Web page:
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    Alastair Channon
    @gitgot
    Would computational evolutionary biology go under Evolutionary biology or Evolutionary computation?
    Bryan Head
    @qiemem
    Computer scientist here: What is the controversy between evolutionary biology and ecology that was referred to?
    Alastair Channon
    @gitgot
    Just one small contribution: the study of critical mutation rates (which are relevent to allelic diversity and extinction) is very relevant, e.g. some of our papers:
    A. Channon, E. Aston, C. Day, R. V. Belavkin and C. G. Knight, Critical Mutation Rate Has an Exponential Dependence on Population Size, in Advances in Artificial Life, ECAL 2011: Proceedings of the Eleventh European Conference on the Synthesis and Simulation of Living Systems, pp. 117-124, MIT Press, 2011. doi:10/m7m
    E. Aston, A. Channon, C. Day and C. G. Knight, Critical Mutation Rate Has an Exponential Dependence on Population Size in Haploid and Diploid Populations, PLOS ONE 8(12): e83438, 2013. doi:10/qqc
    E. Aston, A. Channon, R. V. Belavkin, R. Krasovec and C. G. Knight, Critical Mutation Rate has an Exponential Dependence on Population Size for Eukaryotic-Length Genomes, accepted for Proceedings of the Fifteenth International Conference on the Synthesis and Simulation of Living Systems (ALife XV), 2016.
    Emily Dolson
    @emilydolson
    Great question @qiemem - if @zamanlh has a chance to elaborate at some point I'd be really curious.
    EneasAguirre
    @EneasAguirre
    Hi all, I would like to participate in this review!
    Luis Zaman
    @zamanlh
    Hey @qiemem, I didn't do a great job articulating the question. I'm not entirely sure how to delineate the two sides... they both are what I would evolutionary biologists. Basically, there is a group of more phylogenetically oriented researchers interested in explaining the distribution of species using what they call a "species pool" of potential inhabitants and place them in regions based on functional traits like climate tolerance... On the other side are biologists interested in understanding how one population spectated into multiple types. The big difference is that one group is interested in the mechanisms that produce species, and the other is interested in the mechanisms that determine where presumed extant species exist
    The heated debate comes in when you ask them why species exist, not necessarily why they are distributed the way they are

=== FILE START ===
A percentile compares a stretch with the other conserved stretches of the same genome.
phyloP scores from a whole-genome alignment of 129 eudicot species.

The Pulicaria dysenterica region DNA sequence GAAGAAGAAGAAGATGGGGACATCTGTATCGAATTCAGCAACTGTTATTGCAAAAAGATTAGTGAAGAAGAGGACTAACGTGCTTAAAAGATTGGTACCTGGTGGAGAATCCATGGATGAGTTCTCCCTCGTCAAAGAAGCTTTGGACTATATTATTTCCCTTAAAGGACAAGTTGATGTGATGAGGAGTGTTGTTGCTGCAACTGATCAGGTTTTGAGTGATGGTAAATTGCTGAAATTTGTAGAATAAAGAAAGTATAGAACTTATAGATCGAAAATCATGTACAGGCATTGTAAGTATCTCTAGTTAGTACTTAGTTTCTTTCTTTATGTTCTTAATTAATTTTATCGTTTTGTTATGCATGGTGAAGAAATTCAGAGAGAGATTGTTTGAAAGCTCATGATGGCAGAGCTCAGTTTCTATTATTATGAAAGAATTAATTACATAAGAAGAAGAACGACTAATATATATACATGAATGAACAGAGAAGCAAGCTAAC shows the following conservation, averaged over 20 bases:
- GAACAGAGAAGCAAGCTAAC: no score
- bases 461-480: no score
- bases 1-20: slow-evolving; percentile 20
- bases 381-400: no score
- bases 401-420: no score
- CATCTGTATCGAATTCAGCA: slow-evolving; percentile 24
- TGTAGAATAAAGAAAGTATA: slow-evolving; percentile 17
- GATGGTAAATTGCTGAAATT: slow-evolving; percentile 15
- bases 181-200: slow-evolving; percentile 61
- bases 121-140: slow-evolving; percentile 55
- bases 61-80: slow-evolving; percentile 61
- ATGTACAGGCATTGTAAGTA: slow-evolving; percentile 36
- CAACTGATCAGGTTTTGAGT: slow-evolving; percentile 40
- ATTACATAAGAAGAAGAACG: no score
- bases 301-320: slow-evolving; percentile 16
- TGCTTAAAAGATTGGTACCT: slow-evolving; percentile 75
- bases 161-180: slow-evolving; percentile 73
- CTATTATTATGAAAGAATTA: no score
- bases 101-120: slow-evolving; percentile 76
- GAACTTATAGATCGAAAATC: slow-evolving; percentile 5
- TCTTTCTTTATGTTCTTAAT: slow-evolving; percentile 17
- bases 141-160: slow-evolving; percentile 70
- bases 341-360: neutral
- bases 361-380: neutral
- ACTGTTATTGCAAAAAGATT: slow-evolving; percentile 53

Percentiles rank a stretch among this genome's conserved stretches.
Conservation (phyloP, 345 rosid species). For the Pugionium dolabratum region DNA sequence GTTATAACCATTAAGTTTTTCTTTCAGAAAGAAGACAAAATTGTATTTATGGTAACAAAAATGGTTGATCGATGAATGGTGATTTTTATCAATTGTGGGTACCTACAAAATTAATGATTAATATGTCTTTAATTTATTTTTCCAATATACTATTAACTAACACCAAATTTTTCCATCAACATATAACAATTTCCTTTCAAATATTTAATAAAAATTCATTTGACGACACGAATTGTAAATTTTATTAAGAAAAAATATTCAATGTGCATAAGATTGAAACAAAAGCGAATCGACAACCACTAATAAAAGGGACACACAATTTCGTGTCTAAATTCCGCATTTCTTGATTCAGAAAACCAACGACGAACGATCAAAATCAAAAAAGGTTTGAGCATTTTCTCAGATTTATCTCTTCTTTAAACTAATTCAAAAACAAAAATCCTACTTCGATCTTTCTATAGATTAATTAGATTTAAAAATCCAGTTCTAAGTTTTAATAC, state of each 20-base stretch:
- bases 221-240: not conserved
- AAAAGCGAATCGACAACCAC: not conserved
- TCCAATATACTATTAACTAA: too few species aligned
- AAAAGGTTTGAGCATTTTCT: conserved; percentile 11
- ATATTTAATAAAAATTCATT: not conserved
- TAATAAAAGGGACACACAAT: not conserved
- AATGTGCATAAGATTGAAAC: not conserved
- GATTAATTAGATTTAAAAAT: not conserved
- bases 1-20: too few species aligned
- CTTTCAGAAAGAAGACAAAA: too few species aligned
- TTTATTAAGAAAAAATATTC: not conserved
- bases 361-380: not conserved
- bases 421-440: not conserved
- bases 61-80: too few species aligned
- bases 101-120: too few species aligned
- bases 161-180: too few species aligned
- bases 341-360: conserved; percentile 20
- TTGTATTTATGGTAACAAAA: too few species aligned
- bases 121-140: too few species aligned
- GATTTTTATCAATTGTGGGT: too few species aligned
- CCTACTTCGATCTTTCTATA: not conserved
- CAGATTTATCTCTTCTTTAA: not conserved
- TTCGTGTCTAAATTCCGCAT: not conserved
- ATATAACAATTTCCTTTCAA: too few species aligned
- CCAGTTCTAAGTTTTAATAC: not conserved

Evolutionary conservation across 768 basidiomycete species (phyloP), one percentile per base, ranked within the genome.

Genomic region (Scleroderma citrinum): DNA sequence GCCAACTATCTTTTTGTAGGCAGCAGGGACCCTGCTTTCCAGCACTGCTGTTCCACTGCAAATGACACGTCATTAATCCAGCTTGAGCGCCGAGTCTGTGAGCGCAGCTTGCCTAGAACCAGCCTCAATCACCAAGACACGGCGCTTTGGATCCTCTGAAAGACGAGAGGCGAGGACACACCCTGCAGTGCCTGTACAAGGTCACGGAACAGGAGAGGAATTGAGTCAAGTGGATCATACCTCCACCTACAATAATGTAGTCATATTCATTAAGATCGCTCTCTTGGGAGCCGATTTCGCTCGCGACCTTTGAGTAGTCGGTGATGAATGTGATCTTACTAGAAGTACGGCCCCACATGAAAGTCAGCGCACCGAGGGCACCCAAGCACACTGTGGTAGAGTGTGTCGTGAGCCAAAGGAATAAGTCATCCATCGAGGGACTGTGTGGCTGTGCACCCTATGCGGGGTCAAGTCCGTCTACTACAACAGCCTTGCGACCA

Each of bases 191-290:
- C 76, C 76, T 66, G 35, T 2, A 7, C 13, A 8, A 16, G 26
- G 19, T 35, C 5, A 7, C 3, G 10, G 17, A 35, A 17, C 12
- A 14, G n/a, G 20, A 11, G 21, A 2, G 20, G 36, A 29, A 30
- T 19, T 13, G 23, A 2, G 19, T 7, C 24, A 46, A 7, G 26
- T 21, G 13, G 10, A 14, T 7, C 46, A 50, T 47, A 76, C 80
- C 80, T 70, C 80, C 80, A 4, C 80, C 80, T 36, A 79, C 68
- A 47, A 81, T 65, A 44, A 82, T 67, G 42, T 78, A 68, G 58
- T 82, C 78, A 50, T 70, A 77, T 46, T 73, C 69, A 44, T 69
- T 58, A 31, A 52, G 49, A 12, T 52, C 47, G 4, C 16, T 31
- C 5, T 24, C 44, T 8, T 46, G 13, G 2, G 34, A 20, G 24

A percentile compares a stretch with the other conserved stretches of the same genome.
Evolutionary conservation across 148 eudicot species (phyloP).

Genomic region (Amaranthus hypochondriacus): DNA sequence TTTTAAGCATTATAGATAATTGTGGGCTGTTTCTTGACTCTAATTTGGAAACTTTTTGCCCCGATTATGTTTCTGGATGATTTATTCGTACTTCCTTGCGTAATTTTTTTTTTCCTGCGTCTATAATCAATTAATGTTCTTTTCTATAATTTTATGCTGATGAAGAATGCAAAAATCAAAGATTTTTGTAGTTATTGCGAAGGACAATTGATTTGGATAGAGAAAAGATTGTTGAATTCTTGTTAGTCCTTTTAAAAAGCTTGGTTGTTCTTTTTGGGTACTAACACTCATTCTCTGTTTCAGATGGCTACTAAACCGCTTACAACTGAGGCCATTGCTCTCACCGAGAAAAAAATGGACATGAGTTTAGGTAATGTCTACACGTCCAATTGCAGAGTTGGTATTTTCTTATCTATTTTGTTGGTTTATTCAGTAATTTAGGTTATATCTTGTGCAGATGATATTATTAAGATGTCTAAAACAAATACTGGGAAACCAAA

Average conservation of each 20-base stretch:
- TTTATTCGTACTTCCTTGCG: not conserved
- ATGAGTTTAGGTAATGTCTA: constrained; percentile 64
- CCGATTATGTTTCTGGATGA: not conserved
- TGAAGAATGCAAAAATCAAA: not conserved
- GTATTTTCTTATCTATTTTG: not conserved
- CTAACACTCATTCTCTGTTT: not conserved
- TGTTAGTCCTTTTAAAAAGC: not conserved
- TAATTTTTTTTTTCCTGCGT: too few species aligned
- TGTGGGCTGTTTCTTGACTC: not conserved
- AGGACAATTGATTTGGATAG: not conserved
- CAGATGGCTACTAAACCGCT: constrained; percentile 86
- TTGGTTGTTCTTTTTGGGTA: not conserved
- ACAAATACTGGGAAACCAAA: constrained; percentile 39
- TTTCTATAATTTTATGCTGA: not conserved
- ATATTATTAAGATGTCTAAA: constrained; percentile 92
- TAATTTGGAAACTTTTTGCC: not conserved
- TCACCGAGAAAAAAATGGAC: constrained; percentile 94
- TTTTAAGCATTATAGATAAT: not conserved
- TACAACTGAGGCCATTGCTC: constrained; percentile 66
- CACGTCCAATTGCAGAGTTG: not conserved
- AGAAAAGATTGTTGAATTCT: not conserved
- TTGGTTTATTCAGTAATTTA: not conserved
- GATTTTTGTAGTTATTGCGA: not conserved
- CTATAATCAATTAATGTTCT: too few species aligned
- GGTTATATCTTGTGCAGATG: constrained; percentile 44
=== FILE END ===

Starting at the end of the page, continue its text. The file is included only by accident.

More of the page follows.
Emily Dolson
    @emilydolson
    @EneasAguirre Welcome!
    @zamanlh - thanks for the explanation! Do you think that disconnect is partially because when you ask the evolutionary biologists why species exist, they assume you mean how did they come to be in the first place, whereas when you ask ecologists, they assume you mean how are they stably coexisting, just because those are the questions that they're each used to thinking about? Or is it a deeper thing (as in a lot of ecologists don't think speciation is a hard thing to have happen)?
    mjwiser
    @mjwiser
    I also think you may wish to look at temporal patterns of diversity. From looking at a phylogenetic tree, it's easy to have an initial impression that as time progresses, an extinction of a clade would do more to reduce diversity than it would earlier, as that clade will have developed more unique differences. But at a functional level, that may not be the case, as there are also new clades arising which may make one redundant now when it wasn't previously. Using an artificial life system, you can measure diversity both in the way that traditional genetic algorithm approaches do and the way that traditional evolutionary biology approaches do, and then determine in what way diversity changes through time and whether that depends on the way in which diversity is conceptualized.
    EneasAguirre
    @EneasAguirre
    I think that the question of speciation and community assembly are both relevant, and somewhat related, as speciation does i fluence community structure (meaning the collection of species, strains or genes that coexist in the community). Usia
    Usually it is believed that speciation works at longer time scales than other community assembly processes.
    In aquatic microbiology there is a long tradition of studies trying to explain coexistance of large number of species,
    EneasAguirre
    @EneasAguirre
    inspired by a paper by Hutchinson in the fifties, about what he calls "the paradox of the plankton", which is why there are much much species than limiting resources
    EneasAguirre
    @EneasAguirre
    As Emily pointed out, one main division in this area is between neutral theories vs. more mechanistical explainations of community assembly